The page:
(20th May, 2020 Statement Issued by the Peoples Alliance for Right to Land (PARL) on recent developments in Pottuvil Muhudu Maha Viharaya inclusive of Misuse of land acquisition laws and the military)
The People’s Alliance for Right to Land (PARL) is deeply disturbed by the military intervention in civilian land administration in the Pottuvil Muhudu Maha Viharaya area in Ampara, and the reported moves to attempt legal acquisition of these lands as an archaeological site without adhering to transparent procedures, providing scientific justification of archaeological claims, and consulting with affected communities.
Any developments must also take account of the fact that land issues in this area have a complex history, and its people have long standing grievances that require sensitive and meaningful solutions.
According to a recent media report, President Rajapaksa instructed a delegation of high-level military personnel to visit the Pottuvil Muhudu Maha Viharaya on 14th May, 2020, to ‘take stock’ of the ‘situation’. The delegation included the Defence Secretary, Commanders of the Army and Navy and the Acting IGP. The visit was purportedly in response to recent mainstream and social media news reports alleging “widespread and unprecedented encroachments and vandalism of several archaeological and historical sites in the country”.
Following their visit, the Secretary to the Ministry of Defence, Maj. Gen. (Retd) Gunaratne, has instructed the establishment of a naval sub-unit to “maintain the security” in and around the Muhudu Maha Viharaya. This media report also states that the military delegation visited the Deeghavaapi area and the Norochcholai housing scheme.
It was reported in another media item that in 1971, Prof. Senarath Paranavithana (the then Commissioner of the Archaeology Department), worked to gazette 72 acres as an archaeological site in the Pottuvil Muhudu Maha Viharaya area.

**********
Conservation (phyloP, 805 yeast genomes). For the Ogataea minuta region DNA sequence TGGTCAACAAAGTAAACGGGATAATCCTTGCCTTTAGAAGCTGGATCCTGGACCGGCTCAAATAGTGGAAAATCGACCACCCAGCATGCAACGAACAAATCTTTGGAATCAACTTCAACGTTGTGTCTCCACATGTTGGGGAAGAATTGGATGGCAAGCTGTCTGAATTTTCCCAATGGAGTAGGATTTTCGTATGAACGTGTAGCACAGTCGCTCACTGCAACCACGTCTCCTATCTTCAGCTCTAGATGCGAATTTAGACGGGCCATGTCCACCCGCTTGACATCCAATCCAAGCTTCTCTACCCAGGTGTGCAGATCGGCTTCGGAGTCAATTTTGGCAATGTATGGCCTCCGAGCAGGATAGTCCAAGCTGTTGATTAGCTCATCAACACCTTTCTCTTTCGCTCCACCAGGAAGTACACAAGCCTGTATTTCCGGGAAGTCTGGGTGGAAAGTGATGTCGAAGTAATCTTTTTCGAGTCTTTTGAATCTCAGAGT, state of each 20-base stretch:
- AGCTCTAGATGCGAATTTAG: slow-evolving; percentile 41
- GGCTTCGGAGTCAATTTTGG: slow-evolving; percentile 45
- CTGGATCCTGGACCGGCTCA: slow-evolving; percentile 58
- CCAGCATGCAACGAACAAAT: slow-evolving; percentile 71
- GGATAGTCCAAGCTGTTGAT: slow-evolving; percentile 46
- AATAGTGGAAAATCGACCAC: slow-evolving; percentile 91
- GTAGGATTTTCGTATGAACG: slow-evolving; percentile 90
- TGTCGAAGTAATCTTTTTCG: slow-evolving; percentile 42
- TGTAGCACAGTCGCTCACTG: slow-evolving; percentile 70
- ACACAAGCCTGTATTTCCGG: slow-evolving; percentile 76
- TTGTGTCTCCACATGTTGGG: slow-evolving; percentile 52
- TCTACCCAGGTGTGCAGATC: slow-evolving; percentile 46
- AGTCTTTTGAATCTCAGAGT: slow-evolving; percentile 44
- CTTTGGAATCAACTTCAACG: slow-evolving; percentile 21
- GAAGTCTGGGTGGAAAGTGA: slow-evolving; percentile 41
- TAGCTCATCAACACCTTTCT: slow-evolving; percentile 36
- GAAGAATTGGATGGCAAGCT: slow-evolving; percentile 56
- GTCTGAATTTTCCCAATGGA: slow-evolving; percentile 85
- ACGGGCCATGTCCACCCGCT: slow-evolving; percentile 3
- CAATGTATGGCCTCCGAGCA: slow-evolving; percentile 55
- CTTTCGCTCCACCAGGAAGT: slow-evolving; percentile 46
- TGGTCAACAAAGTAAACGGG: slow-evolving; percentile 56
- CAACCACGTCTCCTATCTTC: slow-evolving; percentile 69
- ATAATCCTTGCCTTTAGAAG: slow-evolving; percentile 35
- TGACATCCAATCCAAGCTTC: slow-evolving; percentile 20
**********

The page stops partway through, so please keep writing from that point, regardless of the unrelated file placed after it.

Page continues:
The report also draws attention to complaints of “extremist groups” “encroaching” into this site and “vandalising artefacts”. The report then links this background to the Minister of Lands recently instructing that 61 acres of land in this area be gazetted as an archaeological site. It is stated that the Chief Prelate of the Pottuvil Muhudu Maha Viharaya, Ven. Warakapola Indratissa Thero has also insisted that 72 acres be “reacquired”.
Complexity of Land Issues in Ampara
The Ampara district was a part of the Batticaloa district until 1961, and its identity has thereafter been linked to the civilisational significance of Digamadulla. No mention is made of the Tamils and Muslims who have resided in the area for several centuries.
Land colonisation and land dispossession in Ampara has a long and bitter post-independence history, and is associated with the Gal Oya irrigation scheme, the 1956 riots, the war and post-war developments, and the tsunami. All these events resulted in significant changes in population demographics.
Currently, Muslim and Tamil populations densely occupy the coastal belt, whilst the Sinhala population is largely concentrated inland. The composition of administrative institutional structures is highly ethnicised. Political patronage impacts resource allocation, which is consequently also ethnicised. There has been continuous fuelling of deep distrust between communities in this area.